Drawing parallels with the great Maradona, Messi scored one of the most spectacular individual goals in recent memory in the semi-final of the Spanish Cup against Getafe the same season.

Messi stunned and mesmerised the world by almost replicating Maradona’s ‘Goal of The Century’ against England in the 1986 World Cup in Mexico.

Rampaging down the right hand side of the pitch, Messi ran the same distance (62m) jinked past the same number of players (six, including the keeper) and coolly slotted home from an almost identical position and ran celebrating towards the corner flag; just like Maradona 21 years previously. Team-mate Deco dubbed it “The best goal I have seen in my life.” You can watch a comparison video here:

Astonishingly Messi went on to recreate another one of Maradona’s infamous goals, ‘The Hand of God’. During a match against Espanyol, Messi challenged the goalkeeper for the ball in the air, hitting his hand and going in the net. Despite being a clear handball the goal stood.

The 06/07 season ended trophy-less for Barcelona but Messi came second in the prestigious FIFA World Player of The Year. Another baron season followed (07/08) but yielded 16 goals and 10 assists for Messi and another runner-up place world player of the year.

The 08/09 season became the season in most people’s eyes Messi became the best footballer on the planet. Freed by Ronaldinho’s departure, Messi helped his team to a historic treble winning season, scoring in the finals of both the Champion’s League and the Copa del Rey. Having managing to stay injury-free all season, Messi weighed in with an extraordinary 38 goals in 51 games.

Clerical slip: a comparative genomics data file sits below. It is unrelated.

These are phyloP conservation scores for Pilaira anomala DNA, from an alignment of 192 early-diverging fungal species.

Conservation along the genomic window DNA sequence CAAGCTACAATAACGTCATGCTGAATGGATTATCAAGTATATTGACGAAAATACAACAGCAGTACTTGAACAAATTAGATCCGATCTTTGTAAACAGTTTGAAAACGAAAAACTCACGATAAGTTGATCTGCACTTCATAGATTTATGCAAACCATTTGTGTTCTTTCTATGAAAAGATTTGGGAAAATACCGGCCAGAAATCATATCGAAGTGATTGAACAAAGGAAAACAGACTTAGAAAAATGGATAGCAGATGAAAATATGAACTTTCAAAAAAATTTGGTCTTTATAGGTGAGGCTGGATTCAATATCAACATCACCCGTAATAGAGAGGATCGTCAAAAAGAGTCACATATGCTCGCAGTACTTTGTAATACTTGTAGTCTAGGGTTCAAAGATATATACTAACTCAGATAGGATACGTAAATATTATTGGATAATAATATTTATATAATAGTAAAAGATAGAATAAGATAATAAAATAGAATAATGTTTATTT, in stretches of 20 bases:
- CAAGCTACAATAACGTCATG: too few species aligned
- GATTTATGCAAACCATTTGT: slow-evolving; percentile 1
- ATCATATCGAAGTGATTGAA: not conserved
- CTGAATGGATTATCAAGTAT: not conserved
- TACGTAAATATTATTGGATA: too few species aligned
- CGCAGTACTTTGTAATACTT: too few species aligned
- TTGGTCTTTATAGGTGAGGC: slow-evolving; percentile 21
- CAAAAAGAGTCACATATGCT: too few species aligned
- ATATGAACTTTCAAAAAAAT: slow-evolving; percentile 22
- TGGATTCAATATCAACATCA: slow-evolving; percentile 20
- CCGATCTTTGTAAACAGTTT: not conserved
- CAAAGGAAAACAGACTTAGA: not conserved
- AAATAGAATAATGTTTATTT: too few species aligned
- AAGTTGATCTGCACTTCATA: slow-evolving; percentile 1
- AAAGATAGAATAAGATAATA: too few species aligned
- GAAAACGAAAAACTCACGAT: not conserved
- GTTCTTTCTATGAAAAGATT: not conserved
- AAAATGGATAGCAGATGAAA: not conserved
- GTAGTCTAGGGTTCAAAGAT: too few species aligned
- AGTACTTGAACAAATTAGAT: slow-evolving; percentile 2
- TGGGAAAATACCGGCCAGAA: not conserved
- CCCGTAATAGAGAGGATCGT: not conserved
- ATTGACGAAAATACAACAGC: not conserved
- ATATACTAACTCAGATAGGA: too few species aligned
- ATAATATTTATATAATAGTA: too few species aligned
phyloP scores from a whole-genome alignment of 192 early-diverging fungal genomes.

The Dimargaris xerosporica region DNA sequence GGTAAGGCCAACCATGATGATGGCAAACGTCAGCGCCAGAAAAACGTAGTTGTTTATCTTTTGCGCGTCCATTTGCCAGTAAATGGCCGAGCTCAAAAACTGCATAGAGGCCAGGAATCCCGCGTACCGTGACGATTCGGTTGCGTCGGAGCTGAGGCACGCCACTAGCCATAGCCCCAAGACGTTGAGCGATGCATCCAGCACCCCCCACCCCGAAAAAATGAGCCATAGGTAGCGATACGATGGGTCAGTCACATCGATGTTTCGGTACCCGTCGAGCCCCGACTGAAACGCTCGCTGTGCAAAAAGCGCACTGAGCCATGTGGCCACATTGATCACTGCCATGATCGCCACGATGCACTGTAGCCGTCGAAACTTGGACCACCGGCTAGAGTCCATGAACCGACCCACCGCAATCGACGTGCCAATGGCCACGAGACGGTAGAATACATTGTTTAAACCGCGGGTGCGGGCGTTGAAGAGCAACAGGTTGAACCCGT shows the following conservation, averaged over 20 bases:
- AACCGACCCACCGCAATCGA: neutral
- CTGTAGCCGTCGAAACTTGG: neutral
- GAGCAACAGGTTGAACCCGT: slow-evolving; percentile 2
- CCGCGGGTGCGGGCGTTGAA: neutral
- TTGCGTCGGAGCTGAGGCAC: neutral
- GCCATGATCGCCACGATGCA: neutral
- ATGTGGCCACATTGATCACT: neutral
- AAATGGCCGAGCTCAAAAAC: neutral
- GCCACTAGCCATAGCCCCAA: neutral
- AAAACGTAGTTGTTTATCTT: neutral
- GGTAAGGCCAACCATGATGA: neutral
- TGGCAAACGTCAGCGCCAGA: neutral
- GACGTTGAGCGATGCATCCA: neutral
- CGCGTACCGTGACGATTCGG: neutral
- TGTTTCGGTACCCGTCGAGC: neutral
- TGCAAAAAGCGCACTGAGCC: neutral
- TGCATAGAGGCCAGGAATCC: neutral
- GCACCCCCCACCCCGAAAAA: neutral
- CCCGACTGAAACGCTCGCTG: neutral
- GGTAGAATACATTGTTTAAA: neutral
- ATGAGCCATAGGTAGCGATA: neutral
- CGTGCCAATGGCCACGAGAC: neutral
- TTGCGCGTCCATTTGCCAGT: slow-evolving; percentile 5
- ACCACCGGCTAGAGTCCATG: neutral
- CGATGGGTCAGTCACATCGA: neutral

Having won everything in Spain and Europe, Messi’s brilliance was finally rewarded, winning both the Ballon d’Or and FIFA World Player of The Year defeating the likes of Christiano Ronaldo, Kaka and team-mates Iniesta and Xavi to the title.

On the back of such a successful season Barcelona failed to replicate the previous year’s magic, yet still managed to clinch another La Liga title, European Super Cup and World Club Cup.

In the current La Liga season Messi has continued to shine. Typified by his performance in the 5-0 thrashing of Real Madrid at the Nou Camp; despite not getting on the scoresheet Messi provided a master-class in creating opportunities for his team-mates and himself. The entire team were phenomenal, Messi and Xavi in particular; it was the type of performance that will be show again and again as benchmark of attacking, expansive football.

At the time of writing, Messi is sitting on 24 goals and 10 assists in all competitions, 17 of those goals coming in La Liga keeping up the fight with Ronaldo for the Pichichi Trophy (Top Goalscorer) with both players scoring one or two in almost every league game this season.

After all the praise Messi deserves there are still traits of him that are open to criticism.

Ernesto Vecchio, the man discovered Messi’s talent for the first time has said that Messi is no longer the humble soul he was before he left for Barcelona:

“It’s more than 10 years since the last time I spoke to him. Very unfortunate that someone could forget many things when they get successful. In 2006, I heard that he was in Rosario, Argentina. Then I came to his house, thought we could have a reunion together, but they told me that he wasn’t there. That was a lie. He was definitely afraid that I might have asked him for something. Money sure can change people.”